Creating interpretation for visitors, be it exhibitions, publications, events or educational resources, often happens on an ad hoc basis, when funding becomes available or when someone has a fantastic new idea. This can result in an array of media and activities with little joined-up thinking. Over time, it’s easy to lose sight of the big picture, the essence of what makes your place special. Sound familiar? If you’ve inadvertently ‘lost the plot’, what chance do your visitors have?

Creating a master plan to bring your interpretation back on track takes time, logical thought and creativity, but it’s worth the effort and investment. The process will help you to establish a clear vision and method for the future and you’re likely to learn a lot about your ‘place’ and your visitors along the way.

Step 1 – Ask yourself why

Interpretation can be a powerful tool for influencing the way people think, feel or act. What do you hope to achieve by providing interpretation?
Turn your answers into a set of objectives that can be used later to measure if your interpretation is working. Split your objectives down into ‘learning’, ‘emotional’ and ‘behavioural’ outcomes. What do you want people to learn? What do you want people to feel? What do you want people to do?


Step 2 – What’s the story?

Create an inventory of your interpretive ‘assets’. These may be physical assets, such as buildings, objects, landscape, wildlife or archives. They may also be cultural assets, such as human associations with place, former industrial activities or events. Research and consult to gather as much information as possible. Local people may have unique, personal memories or stories that you won’t find in any archive so invite them to participate in this stage of your planning. Use your inventory to guide the development of themes and storylines, or interpretive messages,that you want to pass on to your visitors.

Step 3 – Who is it for?

Your audiences may include existing visitors and people who don’t currently visit, but could be enticed by the right messages and activities. You’ll need to understand their interests, knowledge, abilities and motivations. Don’t second guess, ask them. Visitor surveys and focus groups can yield invaluable information about why, how, where and when people are likely to engage with your interpretation. It will also help to identify physical or cultural barriers that you may need to overcome.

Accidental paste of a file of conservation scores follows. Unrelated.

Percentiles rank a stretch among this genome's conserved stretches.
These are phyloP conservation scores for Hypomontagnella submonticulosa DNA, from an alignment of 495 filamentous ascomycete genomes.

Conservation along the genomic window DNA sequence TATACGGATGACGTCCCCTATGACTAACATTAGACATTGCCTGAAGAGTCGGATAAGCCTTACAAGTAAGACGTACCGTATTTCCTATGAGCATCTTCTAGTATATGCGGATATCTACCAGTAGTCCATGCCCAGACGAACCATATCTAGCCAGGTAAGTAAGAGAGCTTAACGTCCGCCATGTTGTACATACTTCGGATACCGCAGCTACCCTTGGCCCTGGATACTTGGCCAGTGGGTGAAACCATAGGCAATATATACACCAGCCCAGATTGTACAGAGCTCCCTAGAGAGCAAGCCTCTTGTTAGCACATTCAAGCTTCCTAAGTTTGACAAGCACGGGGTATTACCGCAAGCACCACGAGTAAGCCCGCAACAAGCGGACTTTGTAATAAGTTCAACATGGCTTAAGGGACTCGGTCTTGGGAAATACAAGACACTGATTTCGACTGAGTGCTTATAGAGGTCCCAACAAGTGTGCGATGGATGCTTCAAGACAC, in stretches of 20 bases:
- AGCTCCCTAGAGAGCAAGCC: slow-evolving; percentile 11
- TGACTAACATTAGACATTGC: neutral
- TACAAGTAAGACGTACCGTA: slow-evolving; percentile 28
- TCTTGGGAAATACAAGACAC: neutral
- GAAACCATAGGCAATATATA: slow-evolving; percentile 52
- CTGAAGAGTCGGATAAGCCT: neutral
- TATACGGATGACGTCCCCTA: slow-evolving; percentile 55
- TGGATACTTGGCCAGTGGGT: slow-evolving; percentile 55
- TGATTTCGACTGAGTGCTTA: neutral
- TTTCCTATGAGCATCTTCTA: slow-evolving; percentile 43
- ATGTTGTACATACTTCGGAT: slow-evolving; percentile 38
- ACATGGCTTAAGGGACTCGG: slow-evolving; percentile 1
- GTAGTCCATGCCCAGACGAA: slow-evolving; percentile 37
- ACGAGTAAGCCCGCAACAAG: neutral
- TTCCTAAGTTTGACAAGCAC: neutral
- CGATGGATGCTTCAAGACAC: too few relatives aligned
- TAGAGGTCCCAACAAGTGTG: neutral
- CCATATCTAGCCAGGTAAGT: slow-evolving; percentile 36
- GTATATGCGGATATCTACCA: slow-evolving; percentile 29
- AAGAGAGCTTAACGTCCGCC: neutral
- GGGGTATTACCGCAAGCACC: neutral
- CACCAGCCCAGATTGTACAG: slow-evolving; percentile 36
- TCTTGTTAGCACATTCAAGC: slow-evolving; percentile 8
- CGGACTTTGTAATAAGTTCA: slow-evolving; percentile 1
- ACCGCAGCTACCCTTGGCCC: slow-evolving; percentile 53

Step 4 – Selecting the right media

By this stage you should know what you want to say, who you want to say it to, where your interpretation needs to go and when it should be available. Now it’s time to think about how to present your interpretation. The variety of media available falls into four main categories:

  1. personal or face to face – walks, talks, performances, workshops etc
  2. printed or graphic– exhibitions, leaflets, panels etc
  3. digital or electronic– apps, audio, websites, touchscreens etc
  4. on-site installations– sculpture, way-markers, trails etc

Each has pros and cons and your choice is likely to be guided by budget, human resources and long term sustainability. By following the interpretive planning process you’ll be making better-informed decisions.

Step 5 – Is it working?

Don’t forget the value of evaluation. Regularly review your interpretation to check if it’s meeting the objectives you set for yourself. This will identify areas for improvement. Evaluation can take the form of observation, satisfaction surveys or focused interviews with both users and deliverers of interpretation.

Don’t forget… good interpretation engages people with our natural and cultural heritage. Organisations, such as the Heritage Lottery Fund, can provide funding to help turn your interpretive vision into reality. Your Interpretation Plan could be the start of a new adventure – don’t limit your imagination!

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